"Jazmyn Johnson, 9, recently helped her mother, Barbara, use their high-speed DSL Intenet connection at their home in Duluth, Ga." Source of caption and photo: online version of NYT article cited below.
(p. A1) African-Americans are steadily gaining access to and ease with the Internet, signaling a remarkable closing of the "digital divide" that many experts had worried would be a crippling disadvantage in achieving success.
Civil rights leaders, educators and national policy makers warned for years that the Internet was bypassing blacks and some Hispanics as whites and Asian-Americans were rapidly increasing their use of it.
But the falling price of laptops, more computers in public schools and libraries and the newest generation of cellphones and hand-held devices that connect to the Internet have all contributed to closing the divide, Internet experts say.
Another powerful influence in attracting blacks and other minorities to the Internet has been the explosive evolution of the Internet itself, once mostly a tool used by researchers, which has become a cultural crossroad of work, play and social interaction.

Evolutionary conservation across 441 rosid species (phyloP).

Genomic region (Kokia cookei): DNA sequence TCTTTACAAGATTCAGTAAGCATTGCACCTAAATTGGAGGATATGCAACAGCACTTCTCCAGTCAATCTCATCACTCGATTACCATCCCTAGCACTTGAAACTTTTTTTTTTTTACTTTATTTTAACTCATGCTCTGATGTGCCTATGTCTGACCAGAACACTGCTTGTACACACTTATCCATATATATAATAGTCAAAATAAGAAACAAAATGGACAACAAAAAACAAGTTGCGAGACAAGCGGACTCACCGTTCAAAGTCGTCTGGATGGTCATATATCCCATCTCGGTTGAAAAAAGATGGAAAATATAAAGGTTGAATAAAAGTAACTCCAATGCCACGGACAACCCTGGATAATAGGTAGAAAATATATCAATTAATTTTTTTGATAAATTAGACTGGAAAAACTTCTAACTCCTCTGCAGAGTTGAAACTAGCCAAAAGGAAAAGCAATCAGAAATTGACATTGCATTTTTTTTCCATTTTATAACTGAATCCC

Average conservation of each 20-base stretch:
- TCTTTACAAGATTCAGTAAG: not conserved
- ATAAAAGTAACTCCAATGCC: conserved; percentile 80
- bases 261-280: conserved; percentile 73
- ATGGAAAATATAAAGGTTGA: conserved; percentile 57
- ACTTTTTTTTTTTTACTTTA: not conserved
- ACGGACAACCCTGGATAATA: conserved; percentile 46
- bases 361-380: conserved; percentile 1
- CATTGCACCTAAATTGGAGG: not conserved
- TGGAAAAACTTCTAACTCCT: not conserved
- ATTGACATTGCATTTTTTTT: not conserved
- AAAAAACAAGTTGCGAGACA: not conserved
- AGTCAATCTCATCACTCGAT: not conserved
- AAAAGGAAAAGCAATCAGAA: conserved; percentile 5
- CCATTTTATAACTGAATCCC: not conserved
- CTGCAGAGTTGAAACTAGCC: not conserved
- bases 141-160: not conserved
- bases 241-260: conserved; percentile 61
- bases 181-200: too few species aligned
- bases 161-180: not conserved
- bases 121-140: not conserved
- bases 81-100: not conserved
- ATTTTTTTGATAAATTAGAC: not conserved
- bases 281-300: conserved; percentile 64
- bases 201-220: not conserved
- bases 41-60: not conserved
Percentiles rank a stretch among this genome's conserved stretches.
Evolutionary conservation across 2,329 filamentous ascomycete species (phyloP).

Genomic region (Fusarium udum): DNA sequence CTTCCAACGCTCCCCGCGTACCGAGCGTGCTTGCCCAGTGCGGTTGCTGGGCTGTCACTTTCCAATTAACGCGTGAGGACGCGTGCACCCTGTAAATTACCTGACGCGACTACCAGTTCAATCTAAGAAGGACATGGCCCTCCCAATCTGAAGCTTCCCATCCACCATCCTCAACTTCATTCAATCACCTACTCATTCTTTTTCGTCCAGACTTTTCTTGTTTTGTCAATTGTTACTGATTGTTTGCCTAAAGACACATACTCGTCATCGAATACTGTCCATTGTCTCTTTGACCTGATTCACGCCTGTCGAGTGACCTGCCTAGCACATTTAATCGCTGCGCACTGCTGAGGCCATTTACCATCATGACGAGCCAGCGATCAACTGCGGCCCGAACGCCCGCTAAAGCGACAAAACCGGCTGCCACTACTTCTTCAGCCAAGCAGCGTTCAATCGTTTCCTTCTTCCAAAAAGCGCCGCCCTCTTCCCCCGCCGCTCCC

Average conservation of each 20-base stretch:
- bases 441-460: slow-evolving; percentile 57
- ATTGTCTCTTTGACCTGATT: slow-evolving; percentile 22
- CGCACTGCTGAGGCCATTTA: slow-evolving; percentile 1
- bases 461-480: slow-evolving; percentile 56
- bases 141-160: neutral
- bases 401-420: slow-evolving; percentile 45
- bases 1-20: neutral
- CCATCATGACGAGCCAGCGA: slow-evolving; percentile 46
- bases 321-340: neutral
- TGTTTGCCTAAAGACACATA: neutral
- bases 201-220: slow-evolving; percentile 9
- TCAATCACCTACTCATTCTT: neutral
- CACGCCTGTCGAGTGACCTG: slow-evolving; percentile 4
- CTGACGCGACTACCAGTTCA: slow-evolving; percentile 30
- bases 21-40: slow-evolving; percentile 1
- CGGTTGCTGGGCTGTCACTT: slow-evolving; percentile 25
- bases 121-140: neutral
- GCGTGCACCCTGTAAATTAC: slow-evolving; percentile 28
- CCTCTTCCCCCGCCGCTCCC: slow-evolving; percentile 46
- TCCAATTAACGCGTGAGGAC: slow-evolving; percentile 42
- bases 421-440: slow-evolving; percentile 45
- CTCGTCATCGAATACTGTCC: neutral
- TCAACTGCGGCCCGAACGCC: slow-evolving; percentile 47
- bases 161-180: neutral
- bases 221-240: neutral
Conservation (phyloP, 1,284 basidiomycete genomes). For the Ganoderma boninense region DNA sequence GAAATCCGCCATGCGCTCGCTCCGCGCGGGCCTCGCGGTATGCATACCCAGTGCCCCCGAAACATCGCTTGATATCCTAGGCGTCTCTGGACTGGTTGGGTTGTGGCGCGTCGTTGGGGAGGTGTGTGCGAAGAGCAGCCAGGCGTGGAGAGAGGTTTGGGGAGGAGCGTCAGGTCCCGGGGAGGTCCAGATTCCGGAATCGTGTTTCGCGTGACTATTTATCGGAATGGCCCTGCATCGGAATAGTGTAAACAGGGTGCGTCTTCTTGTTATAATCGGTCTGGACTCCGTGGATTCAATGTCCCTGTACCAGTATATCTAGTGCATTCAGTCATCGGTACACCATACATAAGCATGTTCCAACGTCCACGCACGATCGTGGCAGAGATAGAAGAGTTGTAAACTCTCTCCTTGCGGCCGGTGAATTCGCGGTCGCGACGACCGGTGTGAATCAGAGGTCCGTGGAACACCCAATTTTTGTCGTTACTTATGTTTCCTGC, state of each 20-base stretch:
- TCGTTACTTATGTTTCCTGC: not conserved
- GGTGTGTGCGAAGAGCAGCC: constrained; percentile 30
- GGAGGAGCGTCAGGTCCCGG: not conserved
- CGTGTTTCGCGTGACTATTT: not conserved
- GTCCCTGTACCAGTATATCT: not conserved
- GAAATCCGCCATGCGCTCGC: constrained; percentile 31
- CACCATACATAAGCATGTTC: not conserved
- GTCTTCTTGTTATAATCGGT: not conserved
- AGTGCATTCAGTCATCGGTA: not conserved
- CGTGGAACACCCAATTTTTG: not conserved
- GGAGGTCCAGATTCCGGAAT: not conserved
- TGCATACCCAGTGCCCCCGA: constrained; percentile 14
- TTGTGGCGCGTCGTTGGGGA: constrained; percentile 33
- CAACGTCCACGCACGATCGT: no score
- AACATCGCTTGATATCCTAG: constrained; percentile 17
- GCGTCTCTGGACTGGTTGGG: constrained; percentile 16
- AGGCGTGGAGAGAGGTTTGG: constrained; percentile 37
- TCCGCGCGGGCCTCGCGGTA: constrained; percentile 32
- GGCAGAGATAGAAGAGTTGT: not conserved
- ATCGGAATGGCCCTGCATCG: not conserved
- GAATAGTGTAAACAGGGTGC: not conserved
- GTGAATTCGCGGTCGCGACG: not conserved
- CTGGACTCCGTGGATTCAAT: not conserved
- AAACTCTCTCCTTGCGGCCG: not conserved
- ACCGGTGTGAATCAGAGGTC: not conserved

. . .
"What digital divide?" Magic Johnson, the basketball legend, asked rhetorically in an interview about his new Internet campaign deal with the Ford Motor Company’s Lincoln Mercury division to use the Internet to promote cars to black prospective buyers.
For the full story, see:
MICHEL MARRIOTT. "Blacks Turn to Internet Highway, And Digital Divide Starts to Close." The New York Times (Fri., March 31, 2006): A1 & A15.
(Note: ellipsis added.)